The American College of Physicians (ACP) recommends against prostate-specific antigen (PSA) screening for men older than age 69 and many others.
Risk of developing serious forms of urothelial carcinoma is significantly increased in smokers and leads to a higher likelihood of dying from the disease, especially for women.
A JCO study has found that Lynch syndrome carriers have an almost two-fold cumulative chance of prostate cancer at ages 60 and 80 years.
Levels of three serum proteins are much higher in kidney cancer patients, lending a highly accurate diagnosis.
Women with Lynch syndrome and endometrial cancer have elevated risks for several other cancers, including breast, bladder, and kidney cancers.
Although low-risk bladder cancer rarely escalates to muscle invasion, it is associated with an increased risk of disease-specific mortality compared with the general population.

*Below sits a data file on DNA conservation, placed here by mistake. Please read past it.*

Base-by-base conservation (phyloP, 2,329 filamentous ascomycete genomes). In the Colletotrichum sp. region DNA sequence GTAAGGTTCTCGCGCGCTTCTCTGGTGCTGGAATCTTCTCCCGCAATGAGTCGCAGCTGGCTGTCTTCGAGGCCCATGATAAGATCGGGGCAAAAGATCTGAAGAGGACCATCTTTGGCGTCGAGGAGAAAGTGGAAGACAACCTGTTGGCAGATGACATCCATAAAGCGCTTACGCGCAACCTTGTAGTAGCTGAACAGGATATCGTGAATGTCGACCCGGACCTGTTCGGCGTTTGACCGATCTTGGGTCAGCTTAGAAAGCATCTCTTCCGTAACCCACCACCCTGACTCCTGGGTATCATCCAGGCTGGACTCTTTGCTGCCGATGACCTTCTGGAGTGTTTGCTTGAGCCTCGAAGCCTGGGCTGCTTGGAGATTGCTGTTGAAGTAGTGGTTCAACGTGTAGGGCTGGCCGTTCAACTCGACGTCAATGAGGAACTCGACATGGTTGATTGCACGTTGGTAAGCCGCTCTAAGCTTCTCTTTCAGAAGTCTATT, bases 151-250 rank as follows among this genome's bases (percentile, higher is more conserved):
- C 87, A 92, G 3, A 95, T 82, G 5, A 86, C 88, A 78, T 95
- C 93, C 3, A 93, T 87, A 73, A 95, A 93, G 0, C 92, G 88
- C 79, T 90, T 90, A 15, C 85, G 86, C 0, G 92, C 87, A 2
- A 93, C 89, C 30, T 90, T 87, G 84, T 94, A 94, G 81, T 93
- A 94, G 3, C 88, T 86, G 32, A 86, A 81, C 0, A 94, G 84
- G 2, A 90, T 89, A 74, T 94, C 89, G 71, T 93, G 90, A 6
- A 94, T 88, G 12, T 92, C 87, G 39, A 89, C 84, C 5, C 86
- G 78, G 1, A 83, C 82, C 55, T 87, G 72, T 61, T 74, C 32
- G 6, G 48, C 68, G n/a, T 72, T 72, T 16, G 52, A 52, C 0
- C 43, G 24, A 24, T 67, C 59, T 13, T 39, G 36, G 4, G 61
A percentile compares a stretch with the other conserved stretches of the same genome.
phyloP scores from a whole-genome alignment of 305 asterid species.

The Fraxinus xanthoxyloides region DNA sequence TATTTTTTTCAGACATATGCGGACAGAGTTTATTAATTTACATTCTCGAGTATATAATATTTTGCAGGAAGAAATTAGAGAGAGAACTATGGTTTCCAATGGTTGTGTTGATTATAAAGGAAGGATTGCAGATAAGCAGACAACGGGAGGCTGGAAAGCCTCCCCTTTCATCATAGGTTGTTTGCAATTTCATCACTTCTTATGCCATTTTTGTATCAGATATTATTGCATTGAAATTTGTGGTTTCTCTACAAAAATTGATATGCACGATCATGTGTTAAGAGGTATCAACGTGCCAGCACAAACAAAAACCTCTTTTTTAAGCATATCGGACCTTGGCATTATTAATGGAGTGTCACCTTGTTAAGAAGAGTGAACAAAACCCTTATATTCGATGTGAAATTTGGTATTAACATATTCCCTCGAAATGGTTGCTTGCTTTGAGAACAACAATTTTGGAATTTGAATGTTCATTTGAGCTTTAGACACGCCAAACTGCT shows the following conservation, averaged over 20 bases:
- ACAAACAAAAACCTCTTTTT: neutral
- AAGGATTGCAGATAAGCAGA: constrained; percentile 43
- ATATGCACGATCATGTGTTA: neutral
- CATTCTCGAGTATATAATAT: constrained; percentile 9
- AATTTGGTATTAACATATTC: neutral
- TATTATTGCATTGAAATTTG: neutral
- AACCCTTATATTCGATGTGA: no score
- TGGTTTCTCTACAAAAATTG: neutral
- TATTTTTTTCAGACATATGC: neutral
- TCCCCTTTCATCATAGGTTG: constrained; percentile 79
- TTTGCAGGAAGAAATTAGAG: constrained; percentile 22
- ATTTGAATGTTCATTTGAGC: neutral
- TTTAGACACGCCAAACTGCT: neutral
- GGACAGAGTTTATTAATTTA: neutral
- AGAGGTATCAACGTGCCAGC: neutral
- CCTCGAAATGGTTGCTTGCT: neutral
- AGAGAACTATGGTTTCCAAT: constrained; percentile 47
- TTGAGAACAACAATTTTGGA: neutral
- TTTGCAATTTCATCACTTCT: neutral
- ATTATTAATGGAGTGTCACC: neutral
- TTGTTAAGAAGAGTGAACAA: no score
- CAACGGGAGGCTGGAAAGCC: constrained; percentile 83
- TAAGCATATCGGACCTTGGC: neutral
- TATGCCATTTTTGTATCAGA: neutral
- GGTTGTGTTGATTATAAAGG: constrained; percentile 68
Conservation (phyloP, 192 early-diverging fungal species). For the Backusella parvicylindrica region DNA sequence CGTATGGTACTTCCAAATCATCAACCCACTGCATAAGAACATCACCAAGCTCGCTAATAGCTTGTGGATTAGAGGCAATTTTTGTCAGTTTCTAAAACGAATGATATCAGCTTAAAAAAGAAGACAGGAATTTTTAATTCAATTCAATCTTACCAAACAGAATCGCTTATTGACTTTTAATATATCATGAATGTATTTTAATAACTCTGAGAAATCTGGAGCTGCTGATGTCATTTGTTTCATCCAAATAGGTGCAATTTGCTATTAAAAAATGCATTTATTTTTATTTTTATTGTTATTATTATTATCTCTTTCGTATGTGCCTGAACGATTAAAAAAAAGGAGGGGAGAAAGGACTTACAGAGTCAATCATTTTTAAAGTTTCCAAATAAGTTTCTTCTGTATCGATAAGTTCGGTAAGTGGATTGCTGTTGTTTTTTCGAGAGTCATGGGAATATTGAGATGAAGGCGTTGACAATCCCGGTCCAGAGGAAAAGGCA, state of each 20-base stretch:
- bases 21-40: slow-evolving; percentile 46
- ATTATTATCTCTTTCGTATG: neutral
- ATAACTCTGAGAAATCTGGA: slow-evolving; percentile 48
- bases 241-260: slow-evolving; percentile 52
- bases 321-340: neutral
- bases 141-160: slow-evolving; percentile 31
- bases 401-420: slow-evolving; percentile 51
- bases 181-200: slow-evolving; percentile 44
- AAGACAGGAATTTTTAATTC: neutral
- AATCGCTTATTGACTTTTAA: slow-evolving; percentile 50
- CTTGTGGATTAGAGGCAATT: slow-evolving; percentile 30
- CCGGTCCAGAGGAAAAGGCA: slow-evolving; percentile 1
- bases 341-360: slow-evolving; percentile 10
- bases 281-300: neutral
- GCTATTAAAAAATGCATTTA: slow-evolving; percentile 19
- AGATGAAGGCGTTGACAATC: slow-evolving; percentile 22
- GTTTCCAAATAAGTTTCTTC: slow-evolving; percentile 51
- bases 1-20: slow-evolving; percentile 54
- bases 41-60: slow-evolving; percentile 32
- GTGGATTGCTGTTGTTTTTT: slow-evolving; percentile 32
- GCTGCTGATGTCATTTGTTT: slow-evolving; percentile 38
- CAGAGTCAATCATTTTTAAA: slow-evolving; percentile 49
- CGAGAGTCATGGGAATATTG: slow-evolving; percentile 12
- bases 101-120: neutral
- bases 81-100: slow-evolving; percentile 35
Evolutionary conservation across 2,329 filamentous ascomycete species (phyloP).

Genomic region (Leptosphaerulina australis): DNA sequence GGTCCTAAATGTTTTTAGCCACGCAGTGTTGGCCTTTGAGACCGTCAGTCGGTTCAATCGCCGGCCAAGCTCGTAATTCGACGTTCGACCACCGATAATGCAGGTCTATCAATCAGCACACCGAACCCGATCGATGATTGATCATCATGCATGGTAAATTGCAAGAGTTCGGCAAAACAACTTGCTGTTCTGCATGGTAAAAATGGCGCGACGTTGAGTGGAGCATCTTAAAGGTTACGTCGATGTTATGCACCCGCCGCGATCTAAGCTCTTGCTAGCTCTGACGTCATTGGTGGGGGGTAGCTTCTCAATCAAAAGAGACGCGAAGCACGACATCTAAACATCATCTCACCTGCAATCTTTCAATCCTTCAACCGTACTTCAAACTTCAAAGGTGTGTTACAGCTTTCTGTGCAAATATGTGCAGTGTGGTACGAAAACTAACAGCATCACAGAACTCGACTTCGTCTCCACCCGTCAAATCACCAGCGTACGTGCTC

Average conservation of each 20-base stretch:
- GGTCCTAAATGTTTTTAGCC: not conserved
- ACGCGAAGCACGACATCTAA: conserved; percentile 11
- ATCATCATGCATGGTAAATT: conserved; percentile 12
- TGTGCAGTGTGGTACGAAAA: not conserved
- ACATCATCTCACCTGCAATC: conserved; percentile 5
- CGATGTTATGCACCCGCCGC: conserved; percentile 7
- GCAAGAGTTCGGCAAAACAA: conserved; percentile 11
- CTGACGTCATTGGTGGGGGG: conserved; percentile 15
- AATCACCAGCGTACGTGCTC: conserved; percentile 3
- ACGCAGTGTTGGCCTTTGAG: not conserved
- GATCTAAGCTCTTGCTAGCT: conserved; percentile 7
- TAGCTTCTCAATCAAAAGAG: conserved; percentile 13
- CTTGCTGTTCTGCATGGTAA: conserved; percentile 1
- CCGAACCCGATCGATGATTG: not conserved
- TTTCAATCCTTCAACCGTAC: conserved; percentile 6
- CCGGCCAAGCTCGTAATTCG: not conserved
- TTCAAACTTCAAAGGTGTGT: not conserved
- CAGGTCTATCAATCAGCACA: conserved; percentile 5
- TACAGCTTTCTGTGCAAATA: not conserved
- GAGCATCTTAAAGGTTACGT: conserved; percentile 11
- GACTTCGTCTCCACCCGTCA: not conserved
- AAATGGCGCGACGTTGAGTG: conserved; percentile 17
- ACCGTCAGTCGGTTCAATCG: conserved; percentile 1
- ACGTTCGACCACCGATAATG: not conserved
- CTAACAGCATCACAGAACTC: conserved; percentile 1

Researchers assessed why two studies comparing prostatectomy with watchful waiting had conflicting findings in absolute mortality difference.
Therapeutic vaccines for mucosal cancers may work best when administered directly at the site of those tumors rather than elsewhere.
A posttreatment assessment of men who underwent treatment for prostate cancer revealed a side effect that has a significant impact on patients.
Men with early-stage prostate cancer may be able to inhibit tumor growth and progression by following a high-fiber diet.
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